Debenhams mulls Magasin du Nord sale to raise cash
Debenhams said this week that it could dispose of certain assets as it seeks to conserve cash and focus more intensely on fixing its core UK business.
Following its latest trading update and yet another profit warning, the company suggested it could sell its profitable Danish operation, Magasin du Nord, as it works through a transformation programme designed to address fundamental changes in shopper behaviour and the shift online.
And that puts the six Magasin du Nord stores in the frame, despite the unit delivering higher sales and operating profits in recent periods. Debenhams acquired it for £12.3 million in 2009 and while it might seem counter-intuitive to sell a profitable unit, its value is likely to be much higher today and this will be a major factor for the company that’s seeking to maximise its cash flow.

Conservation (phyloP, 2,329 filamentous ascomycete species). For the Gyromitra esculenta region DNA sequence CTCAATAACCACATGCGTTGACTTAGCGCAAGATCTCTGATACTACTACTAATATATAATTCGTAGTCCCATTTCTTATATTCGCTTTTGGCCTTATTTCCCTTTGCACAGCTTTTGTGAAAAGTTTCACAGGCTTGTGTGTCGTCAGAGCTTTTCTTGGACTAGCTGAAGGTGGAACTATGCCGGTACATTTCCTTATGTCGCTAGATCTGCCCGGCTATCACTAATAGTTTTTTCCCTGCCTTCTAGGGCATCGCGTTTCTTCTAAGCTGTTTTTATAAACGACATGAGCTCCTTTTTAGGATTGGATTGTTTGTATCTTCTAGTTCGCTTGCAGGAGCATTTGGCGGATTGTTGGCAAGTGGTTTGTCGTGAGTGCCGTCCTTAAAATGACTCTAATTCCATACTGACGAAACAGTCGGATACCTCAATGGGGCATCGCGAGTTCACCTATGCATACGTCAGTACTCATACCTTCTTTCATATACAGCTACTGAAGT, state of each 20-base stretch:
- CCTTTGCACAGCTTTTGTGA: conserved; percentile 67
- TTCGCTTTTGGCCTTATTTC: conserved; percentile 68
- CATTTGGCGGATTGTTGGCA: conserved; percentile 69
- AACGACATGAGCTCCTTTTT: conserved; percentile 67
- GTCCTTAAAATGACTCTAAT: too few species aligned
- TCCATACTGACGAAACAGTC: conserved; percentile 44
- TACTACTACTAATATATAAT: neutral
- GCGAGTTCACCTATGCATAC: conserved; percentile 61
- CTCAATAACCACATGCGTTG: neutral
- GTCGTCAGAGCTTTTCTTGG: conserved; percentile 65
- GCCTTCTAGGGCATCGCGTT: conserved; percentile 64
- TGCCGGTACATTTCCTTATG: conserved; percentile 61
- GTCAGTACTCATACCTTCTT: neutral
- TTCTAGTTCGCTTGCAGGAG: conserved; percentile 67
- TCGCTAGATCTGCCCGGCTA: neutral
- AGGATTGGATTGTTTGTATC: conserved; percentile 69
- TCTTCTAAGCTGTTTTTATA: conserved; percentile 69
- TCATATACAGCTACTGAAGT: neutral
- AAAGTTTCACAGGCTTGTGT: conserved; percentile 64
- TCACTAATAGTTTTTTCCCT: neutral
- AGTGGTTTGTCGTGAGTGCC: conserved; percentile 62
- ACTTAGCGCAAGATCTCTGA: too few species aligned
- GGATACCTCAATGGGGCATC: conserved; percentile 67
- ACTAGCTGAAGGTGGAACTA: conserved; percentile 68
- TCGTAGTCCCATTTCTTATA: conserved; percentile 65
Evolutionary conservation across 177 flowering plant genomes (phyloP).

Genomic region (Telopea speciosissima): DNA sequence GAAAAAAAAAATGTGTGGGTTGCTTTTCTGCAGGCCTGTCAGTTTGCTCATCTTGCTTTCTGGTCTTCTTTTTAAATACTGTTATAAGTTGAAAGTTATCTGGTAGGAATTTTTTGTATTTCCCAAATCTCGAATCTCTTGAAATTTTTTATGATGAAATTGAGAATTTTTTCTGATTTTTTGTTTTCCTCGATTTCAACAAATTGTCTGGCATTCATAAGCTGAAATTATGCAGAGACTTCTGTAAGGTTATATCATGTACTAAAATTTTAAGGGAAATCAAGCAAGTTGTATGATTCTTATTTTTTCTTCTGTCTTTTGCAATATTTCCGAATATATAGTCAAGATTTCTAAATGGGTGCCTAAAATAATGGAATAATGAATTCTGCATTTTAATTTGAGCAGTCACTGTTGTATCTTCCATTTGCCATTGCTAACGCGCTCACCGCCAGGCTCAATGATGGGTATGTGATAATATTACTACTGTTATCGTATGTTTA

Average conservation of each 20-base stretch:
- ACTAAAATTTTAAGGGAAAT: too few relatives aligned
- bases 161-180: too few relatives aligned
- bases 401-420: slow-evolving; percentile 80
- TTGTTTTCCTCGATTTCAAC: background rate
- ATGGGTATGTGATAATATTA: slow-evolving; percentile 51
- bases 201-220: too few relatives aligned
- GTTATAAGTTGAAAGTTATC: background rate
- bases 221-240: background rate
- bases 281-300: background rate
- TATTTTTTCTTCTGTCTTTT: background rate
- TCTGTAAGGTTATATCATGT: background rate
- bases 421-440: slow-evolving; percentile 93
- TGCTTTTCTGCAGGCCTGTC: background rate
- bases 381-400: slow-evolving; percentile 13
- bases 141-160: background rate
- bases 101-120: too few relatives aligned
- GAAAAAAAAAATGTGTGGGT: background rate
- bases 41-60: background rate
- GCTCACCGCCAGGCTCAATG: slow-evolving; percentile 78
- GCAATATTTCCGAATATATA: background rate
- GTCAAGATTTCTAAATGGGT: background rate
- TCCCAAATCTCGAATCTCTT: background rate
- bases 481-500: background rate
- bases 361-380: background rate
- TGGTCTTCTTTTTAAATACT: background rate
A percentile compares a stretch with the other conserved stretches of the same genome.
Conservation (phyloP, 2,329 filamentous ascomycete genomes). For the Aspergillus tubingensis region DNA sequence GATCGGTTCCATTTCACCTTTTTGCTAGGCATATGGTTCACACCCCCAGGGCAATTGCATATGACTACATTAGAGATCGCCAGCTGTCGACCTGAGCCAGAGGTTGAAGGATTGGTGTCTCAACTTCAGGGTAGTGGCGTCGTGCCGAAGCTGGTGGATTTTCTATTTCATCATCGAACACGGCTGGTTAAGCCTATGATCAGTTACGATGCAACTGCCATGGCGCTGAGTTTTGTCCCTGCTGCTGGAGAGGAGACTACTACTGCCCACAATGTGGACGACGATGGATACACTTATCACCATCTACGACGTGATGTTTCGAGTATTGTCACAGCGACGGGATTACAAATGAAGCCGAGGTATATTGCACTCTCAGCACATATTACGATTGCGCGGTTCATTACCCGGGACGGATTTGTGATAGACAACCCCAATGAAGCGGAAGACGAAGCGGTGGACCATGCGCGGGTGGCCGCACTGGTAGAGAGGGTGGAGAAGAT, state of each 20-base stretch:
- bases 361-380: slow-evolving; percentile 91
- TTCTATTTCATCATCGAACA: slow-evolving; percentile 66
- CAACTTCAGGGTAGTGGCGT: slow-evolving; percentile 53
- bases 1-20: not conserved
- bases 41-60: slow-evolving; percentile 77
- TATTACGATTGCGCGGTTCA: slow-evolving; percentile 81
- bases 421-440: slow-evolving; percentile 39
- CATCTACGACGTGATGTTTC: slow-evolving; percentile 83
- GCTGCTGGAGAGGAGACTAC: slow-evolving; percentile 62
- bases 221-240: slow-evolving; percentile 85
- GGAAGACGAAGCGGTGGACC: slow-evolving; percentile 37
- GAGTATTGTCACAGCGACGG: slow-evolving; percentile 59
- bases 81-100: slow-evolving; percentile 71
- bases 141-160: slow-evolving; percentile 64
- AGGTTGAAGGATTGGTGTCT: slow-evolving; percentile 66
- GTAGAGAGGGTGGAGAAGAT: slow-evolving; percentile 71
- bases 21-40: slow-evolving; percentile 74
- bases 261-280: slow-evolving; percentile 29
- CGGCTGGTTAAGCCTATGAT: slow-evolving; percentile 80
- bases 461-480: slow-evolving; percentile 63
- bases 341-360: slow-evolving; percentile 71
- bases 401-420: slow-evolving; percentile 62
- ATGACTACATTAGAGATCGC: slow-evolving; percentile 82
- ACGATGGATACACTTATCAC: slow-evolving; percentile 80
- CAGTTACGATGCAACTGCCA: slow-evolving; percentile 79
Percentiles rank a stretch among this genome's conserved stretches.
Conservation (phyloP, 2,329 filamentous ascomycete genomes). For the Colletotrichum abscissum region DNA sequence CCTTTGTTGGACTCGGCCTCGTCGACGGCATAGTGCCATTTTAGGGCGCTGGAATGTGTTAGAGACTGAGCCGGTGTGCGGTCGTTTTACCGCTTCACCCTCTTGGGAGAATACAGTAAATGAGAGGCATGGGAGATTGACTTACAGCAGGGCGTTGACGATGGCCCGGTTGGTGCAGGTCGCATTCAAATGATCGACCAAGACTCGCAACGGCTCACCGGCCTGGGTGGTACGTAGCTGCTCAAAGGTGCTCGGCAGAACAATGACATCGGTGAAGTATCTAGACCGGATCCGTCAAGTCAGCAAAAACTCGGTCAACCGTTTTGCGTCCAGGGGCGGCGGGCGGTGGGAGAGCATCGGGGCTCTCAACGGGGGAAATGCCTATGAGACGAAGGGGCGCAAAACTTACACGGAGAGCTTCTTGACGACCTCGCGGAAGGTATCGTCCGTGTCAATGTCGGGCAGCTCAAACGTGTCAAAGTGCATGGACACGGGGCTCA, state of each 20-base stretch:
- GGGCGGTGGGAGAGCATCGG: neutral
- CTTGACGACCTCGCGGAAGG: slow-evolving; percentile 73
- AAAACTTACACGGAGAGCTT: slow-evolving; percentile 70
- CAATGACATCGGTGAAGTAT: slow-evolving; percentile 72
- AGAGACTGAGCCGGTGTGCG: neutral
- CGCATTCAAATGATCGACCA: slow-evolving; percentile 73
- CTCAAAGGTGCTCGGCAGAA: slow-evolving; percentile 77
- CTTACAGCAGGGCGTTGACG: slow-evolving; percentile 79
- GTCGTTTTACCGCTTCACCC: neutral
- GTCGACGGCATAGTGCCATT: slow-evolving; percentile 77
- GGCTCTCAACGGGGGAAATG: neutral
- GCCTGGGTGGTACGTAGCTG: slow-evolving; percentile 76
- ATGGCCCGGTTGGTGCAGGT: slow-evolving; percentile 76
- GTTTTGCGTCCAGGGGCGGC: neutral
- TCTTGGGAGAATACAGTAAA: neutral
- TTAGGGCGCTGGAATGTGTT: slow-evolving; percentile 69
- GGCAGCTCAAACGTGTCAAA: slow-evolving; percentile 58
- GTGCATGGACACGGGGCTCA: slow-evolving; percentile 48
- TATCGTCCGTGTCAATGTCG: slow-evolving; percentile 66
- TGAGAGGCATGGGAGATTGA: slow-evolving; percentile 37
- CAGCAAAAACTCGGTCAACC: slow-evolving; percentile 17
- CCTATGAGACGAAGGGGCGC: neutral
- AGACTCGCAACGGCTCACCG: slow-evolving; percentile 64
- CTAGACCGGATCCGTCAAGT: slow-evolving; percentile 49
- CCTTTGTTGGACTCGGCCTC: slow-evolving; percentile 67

The company has reined in its capex plans from £140 million this year, down to between £75 million and £90 million for next year and launched a strategic review of assets its sees as non-core.
Investors don’t seem very confident that it will succeed in its turnaround and its shares fell almost 20% after the update. Five years ago they were worth around 108p each and even last autumn they traded as high as 50p each. But at time of writing they were only a little over 17p.
Debenhams also said on a conference call after its update that House of Fraser store closures could benefit its business in some areas, such as in London’s Oxford Street where the two stores are currently next door to each other.
Its finance chief Matt Smith said that there would be an overall benefit, but it would differ from store to store. Debenhams has 18 stores in the same locations as HoF stores.
On the same call, CEO Sergio Bucher said that one of the biggest problems for Debenhams has been declining footfall and that cutting back on discounts is a major priority for the company.
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